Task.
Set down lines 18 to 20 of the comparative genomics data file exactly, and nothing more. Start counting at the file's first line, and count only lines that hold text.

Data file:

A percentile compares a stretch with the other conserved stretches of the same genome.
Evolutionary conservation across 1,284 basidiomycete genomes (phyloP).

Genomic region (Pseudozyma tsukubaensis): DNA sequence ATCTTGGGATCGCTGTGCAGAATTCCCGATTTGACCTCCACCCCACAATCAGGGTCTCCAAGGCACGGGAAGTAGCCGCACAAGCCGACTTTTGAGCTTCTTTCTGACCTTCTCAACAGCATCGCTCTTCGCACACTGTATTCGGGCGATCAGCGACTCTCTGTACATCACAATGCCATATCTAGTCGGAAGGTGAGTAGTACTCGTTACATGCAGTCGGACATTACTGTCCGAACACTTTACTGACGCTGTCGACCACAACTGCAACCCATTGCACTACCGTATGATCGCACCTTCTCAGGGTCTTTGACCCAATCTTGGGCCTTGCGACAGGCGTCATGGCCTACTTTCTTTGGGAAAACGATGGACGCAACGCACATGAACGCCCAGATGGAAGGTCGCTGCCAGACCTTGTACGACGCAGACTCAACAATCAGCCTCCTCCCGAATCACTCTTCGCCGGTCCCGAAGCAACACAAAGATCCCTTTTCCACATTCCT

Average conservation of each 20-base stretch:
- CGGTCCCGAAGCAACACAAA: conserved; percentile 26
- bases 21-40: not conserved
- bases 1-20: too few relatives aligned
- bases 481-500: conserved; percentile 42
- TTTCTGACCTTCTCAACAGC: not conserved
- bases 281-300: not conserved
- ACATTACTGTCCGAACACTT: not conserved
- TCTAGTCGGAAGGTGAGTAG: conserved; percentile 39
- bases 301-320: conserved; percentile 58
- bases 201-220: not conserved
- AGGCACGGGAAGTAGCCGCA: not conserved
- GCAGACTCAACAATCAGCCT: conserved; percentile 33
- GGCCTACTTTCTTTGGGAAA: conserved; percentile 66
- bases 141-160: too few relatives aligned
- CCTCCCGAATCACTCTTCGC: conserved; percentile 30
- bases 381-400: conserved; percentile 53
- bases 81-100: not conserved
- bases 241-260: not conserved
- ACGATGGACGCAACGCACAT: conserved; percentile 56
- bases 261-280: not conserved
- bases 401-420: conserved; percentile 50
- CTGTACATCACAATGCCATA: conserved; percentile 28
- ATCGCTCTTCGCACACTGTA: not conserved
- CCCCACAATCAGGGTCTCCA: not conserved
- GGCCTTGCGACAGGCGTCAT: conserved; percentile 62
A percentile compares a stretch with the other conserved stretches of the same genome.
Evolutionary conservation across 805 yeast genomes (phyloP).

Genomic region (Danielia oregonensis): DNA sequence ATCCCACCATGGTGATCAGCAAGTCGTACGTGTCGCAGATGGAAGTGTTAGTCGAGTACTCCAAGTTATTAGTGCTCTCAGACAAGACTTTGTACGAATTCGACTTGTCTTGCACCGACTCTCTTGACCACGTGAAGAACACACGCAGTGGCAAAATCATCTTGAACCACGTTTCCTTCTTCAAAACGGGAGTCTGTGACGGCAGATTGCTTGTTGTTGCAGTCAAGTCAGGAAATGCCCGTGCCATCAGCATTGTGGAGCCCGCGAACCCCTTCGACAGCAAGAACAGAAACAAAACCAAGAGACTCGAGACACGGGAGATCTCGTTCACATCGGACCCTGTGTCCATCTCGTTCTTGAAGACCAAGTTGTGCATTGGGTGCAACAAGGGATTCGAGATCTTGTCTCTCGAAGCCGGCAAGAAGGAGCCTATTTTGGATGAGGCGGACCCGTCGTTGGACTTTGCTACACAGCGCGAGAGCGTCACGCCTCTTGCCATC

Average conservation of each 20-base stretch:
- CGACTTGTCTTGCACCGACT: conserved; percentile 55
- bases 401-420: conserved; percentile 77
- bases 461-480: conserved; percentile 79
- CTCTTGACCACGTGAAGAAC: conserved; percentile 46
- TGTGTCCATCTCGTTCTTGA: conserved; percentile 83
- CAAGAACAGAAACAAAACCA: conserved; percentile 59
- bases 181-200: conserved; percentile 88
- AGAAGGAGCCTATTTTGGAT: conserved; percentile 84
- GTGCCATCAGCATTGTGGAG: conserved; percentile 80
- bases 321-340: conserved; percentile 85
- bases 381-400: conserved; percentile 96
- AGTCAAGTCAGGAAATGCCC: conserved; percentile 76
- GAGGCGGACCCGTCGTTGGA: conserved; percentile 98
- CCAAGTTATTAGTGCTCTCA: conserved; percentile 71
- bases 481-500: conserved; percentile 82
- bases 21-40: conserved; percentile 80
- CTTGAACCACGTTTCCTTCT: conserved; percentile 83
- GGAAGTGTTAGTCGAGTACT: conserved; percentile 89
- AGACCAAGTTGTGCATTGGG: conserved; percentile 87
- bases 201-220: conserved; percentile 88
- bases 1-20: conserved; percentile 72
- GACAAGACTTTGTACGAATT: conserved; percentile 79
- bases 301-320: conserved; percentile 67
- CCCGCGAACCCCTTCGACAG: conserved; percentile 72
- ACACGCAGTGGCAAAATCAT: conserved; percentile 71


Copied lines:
- bases 141-160: too few relatives aligned
- CCTCCCGAATCACTCTTCGC: conserved; percentile 30
- bases 381-400: conserved; percentile 53